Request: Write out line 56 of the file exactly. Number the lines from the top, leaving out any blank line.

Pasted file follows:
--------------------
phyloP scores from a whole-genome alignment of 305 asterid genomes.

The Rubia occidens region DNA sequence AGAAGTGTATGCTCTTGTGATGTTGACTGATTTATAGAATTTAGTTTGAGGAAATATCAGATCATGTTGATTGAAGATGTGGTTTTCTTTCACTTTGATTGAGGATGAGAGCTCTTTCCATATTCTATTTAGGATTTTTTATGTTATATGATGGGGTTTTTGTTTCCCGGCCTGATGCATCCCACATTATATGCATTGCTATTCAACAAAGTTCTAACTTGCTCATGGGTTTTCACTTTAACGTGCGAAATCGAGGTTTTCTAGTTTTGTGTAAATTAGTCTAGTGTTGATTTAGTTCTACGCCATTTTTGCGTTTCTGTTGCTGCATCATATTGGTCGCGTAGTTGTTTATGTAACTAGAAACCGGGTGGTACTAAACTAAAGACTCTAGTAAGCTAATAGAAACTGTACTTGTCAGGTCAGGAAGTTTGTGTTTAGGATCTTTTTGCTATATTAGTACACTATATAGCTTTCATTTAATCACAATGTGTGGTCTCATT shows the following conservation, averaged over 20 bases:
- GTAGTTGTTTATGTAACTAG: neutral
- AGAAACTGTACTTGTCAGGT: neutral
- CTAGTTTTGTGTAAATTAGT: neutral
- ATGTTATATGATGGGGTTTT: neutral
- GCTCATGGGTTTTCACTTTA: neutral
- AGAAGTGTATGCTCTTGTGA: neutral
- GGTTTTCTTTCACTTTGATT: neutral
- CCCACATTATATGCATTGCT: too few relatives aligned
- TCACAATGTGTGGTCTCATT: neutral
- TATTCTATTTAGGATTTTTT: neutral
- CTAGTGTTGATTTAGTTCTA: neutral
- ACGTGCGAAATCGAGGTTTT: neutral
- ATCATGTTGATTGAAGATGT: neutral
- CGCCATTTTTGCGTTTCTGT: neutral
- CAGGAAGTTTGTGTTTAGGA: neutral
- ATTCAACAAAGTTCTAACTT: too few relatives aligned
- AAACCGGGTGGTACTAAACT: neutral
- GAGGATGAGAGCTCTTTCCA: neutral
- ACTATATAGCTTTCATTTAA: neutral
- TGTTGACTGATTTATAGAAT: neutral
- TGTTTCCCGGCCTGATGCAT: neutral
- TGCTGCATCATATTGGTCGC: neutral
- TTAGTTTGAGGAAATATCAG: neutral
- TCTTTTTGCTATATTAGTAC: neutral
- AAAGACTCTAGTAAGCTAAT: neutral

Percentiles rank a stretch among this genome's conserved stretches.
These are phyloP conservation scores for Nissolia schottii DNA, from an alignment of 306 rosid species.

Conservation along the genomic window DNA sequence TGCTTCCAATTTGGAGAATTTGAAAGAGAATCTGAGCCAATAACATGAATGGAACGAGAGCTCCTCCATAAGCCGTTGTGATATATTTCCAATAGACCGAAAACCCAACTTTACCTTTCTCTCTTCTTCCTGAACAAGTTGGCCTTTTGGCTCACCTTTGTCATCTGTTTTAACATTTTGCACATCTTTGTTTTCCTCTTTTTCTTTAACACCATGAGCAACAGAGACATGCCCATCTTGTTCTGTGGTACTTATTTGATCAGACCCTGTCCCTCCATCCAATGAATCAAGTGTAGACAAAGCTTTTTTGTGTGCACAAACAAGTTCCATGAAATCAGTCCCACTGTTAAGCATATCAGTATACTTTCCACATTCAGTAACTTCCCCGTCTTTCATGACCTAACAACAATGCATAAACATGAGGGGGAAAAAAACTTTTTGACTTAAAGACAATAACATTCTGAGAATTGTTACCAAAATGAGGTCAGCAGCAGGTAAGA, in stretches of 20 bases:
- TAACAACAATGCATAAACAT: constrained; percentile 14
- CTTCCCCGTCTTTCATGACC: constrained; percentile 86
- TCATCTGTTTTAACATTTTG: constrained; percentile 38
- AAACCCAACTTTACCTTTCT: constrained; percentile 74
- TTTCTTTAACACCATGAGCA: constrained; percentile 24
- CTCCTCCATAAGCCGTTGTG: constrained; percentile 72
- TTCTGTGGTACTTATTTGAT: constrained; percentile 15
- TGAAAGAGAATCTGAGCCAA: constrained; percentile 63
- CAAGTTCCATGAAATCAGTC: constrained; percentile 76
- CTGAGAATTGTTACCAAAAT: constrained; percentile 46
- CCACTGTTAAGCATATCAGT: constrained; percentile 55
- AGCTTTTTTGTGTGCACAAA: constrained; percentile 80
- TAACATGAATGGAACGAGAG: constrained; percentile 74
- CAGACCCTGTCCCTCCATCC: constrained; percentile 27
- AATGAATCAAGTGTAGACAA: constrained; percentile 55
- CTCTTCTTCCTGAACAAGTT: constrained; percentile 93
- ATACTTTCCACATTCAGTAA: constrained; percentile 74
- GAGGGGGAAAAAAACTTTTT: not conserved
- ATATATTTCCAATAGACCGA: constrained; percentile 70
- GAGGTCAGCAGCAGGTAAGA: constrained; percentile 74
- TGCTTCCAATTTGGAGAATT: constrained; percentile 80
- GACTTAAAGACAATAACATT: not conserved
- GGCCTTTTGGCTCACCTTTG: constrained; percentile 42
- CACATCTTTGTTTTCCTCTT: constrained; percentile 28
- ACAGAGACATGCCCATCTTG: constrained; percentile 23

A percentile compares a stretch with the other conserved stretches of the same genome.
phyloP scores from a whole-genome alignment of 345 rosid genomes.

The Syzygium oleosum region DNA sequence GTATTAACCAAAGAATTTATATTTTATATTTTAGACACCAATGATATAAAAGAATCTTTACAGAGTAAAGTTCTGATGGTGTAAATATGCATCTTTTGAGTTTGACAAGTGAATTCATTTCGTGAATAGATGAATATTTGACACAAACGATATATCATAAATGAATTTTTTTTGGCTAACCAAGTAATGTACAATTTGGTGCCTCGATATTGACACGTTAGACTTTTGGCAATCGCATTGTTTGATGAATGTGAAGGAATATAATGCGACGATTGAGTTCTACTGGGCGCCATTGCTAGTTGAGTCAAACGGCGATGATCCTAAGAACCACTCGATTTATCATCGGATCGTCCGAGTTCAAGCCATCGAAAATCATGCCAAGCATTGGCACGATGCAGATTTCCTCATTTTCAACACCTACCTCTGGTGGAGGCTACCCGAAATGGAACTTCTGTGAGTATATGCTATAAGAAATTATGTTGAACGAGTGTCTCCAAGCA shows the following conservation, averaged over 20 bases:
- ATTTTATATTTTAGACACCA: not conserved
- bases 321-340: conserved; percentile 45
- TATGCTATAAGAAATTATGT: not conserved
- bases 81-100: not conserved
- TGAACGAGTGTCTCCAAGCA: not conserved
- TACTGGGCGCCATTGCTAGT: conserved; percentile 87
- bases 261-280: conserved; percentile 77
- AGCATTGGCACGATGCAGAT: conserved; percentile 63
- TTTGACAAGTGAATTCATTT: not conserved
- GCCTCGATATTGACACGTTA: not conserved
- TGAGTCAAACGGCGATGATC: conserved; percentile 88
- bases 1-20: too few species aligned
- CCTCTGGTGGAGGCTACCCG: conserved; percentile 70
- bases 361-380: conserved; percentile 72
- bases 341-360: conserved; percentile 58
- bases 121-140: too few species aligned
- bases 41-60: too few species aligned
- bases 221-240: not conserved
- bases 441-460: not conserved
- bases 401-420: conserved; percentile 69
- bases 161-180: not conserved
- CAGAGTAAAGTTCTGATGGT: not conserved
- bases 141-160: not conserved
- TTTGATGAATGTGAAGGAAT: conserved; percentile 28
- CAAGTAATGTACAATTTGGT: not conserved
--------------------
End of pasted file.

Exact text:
A percentile compares a stretch with the other conserved stretches of the same genome.